Chief Investment Officer | Johnson Financial Group
As Chief Investment Officer, Brian Andrew leads Johnson Financial Group's investment strategy to provide consistent, actionable investment solutions for our clients.
4 minute read time
During a recent corporate retreat, I had the opportunity to learn and play a card game called “Burn Your Neighbor” with several colleagues. I was reminded of two things. You can evaluate people’s risk-taking personality during a one-hour card game better than you can from our standard risk profile questionnaire. People’s tells are easily identifiable, and we need to be more attune to them when discussing their investment strategies.
The game was simple enough: you’re dealt one card, high card wins, low card pays the pot. If you don’t like your card, you pass it to the person on your left—hence the name of the game. When your neighbor passes you a two, you either pass it along or are stuck with it, knowing you haven’t a chance. If the person to your left has a king, they can leave you holding the low card.
Investing is like that. You need to get rid of your low cards quickly and hang onto the high ones, and this activity is dependent upon how the economy and markets move over time.
The economy and markets move through cycles. The cycle of ups and downs is consistent over time; however, the pace varies continuously, and the catalysts to move from one part of the cycle to the next are also never the same.
The pandemic has created a compressed time horizon for the current economic cycle. We’ve gone from a deep recession to a roaring comeback in a matter of 12 months. As a result, the types of investments that do well throughout an economic cycle, which normally unfolds over years, have changed rapidly. We see this today following this week’s Federal Reserve statement.
For the last year, Fed Chairman Powell has said the Fed isn’t even thinking about changing interest rate policy. Meaning, it believed that short-term rates would remain near 0% for an extended period of time. Markets took this to heart and built in a “lower for longer” interest rate scenario to price all assets.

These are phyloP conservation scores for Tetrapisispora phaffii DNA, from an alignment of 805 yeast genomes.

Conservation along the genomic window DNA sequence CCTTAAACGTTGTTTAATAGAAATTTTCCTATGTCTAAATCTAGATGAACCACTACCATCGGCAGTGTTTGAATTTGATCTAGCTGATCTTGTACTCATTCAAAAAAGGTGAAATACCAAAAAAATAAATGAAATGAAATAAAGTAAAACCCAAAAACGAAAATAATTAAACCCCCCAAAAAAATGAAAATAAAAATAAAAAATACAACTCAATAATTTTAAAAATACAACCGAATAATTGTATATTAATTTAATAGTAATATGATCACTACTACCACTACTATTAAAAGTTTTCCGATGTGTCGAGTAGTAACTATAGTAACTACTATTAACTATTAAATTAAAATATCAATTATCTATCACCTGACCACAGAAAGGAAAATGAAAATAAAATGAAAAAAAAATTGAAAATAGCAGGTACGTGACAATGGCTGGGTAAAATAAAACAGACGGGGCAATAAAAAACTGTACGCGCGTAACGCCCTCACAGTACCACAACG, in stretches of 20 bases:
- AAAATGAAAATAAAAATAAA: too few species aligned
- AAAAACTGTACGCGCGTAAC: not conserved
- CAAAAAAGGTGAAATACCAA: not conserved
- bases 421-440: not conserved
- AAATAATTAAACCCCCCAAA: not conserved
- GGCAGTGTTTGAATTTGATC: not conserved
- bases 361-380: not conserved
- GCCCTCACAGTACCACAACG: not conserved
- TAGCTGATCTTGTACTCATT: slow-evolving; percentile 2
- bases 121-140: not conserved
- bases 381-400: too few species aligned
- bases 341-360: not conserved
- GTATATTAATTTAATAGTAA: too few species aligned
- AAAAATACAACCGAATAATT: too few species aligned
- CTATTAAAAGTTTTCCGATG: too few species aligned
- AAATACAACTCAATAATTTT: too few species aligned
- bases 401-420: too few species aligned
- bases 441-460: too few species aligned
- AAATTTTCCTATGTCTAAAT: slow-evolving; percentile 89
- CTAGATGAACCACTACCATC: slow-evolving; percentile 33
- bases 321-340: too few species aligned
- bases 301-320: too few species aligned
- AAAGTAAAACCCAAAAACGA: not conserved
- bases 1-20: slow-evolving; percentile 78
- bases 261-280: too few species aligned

This week, the Fed changed their tune and said, “we’re talking about interest rates” and indicated that it believes rates will rise in the latter half of 2023. While not immediate, the market understood this to mean that it should begin preparing for the next interest rate regime, and we saw asset prices in many market segments adjust accordingly.
Because of the compressed time horizon for this economic cycle due to an immediate pandemic shutdown, very fast vaccine roll-out and reopening, and unprecedented stimulus, the normal cycle for Fed interest rate movement has been harder to predict.
When a recession takes hold, the Fed lowers interest rates to reduce the cost of capital, improve financial conditions and make it easier for the economy to recover. This time, rates were already very low and the Fed was accompanied by tremendous (read in the trillions of dollars) federal spending to offset the economic decline resulting from the pandemic. The Fed bought over half the debt issued for this spending, which has ballooned its balance sheet to $8 trillion from near $3 trillion.